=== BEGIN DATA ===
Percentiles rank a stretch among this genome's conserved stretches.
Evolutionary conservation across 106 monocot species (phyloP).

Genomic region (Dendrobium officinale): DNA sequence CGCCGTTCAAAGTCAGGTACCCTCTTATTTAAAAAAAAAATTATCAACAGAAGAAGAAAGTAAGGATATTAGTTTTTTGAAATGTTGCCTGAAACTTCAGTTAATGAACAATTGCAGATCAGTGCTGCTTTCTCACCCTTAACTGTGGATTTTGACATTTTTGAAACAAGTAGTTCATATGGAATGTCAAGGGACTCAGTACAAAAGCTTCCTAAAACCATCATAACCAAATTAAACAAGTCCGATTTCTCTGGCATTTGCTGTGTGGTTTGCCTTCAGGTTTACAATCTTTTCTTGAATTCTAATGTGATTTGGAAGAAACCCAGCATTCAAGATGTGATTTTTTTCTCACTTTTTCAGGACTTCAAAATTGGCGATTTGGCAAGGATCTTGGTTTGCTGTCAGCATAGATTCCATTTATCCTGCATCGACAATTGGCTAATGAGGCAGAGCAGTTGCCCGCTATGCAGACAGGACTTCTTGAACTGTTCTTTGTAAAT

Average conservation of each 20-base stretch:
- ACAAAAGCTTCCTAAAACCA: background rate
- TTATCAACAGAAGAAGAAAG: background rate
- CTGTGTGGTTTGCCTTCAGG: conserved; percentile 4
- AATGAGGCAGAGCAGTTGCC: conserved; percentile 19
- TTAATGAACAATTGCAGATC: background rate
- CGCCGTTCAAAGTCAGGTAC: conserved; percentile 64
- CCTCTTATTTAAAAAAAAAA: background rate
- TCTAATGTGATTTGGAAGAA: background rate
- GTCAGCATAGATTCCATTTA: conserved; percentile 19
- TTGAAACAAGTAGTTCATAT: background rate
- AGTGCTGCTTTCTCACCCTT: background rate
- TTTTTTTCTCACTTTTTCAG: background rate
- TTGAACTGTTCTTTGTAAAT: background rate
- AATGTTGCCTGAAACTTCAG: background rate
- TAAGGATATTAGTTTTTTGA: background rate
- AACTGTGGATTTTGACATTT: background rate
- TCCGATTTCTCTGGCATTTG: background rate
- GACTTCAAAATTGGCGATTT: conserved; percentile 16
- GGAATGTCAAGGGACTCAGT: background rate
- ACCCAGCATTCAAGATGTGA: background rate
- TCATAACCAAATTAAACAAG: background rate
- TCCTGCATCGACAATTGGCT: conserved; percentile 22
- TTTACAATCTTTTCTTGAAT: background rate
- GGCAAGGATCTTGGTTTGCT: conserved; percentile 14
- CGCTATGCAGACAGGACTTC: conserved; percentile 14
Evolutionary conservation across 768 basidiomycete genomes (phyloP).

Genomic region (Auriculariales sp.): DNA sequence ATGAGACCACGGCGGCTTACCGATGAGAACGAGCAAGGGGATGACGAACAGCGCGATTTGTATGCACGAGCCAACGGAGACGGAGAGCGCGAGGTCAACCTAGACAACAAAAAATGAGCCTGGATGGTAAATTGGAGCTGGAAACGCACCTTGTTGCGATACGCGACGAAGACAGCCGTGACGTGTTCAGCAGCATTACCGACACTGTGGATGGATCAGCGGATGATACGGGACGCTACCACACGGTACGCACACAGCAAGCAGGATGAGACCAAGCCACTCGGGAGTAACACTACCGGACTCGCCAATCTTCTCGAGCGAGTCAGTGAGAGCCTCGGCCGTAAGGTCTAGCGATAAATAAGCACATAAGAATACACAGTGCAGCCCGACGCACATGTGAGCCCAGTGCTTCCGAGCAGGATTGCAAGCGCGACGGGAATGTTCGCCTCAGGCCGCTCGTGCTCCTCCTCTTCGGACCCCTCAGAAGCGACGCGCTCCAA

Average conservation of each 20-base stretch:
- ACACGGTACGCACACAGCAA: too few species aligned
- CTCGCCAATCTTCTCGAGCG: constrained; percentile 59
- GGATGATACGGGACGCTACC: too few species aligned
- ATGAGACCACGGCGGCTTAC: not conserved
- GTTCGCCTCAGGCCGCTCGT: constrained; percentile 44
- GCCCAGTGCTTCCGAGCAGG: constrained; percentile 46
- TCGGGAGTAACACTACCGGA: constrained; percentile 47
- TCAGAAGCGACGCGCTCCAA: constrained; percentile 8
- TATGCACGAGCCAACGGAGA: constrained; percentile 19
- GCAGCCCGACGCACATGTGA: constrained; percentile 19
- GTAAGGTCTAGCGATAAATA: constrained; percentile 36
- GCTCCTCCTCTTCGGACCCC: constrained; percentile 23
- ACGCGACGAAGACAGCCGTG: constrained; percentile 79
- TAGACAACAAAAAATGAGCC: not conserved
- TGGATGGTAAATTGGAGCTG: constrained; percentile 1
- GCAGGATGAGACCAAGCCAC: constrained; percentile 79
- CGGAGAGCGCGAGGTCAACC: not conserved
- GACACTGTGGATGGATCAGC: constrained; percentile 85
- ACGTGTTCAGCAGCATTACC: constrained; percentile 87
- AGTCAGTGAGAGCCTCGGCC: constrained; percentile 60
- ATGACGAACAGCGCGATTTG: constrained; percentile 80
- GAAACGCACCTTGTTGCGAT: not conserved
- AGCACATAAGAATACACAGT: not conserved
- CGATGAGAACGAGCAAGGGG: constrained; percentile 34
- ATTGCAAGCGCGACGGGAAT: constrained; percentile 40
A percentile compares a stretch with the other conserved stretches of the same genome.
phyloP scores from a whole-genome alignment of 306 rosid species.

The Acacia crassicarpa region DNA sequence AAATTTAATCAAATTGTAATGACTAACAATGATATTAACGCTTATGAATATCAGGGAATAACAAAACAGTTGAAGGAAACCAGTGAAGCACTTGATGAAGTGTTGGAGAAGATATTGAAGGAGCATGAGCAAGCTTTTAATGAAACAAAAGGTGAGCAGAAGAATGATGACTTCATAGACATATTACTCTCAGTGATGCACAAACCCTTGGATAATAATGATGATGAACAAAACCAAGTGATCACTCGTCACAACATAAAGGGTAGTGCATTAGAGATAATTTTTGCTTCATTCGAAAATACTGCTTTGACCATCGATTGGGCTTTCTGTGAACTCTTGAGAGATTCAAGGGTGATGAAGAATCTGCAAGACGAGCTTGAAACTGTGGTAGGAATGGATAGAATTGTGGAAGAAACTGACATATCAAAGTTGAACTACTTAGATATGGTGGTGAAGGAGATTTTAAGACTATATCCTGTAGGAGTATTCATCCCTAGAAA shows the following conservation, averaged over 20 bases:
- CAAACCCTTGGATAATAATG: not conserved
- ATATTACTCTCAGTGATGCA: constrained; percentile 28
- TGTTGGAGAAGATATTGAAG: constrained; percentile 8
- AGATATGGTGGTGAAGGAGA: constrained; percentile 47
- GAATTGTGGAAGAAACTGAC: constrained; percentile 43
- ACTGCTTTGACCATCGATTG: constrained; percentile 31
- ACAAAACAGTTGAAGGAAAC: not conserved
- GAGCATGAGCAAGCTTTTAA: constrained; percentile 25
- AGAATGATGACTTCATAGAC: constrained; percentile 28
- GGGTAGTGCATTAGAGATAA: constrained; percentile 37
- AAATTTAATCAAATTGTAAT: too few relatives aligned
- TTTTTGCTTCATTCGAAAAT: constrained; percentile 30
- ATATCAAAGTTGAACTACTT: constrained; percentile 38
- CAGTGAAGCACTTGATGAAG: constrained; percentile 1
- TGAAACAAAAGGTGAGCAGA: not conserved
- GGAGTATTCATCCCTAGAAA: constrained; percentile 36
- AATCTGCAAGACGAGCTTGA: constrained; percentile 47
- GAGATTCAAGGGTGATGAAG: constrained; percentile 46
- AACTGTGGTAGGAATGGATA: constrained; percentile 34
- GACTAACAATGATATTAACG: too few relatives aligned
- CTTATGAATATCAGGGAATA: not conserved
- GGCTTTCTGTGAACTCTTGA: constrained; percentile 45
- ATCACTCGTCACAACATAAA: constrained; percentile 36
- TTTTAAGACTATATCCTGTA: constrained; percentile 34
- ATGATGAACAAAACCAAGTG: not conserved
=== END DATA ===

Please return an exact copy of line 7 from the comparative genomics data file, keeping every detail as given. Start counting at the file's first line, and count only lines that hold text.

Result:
- CTGTGTGGTTTGCCTTCAGG: conserved; percentile 4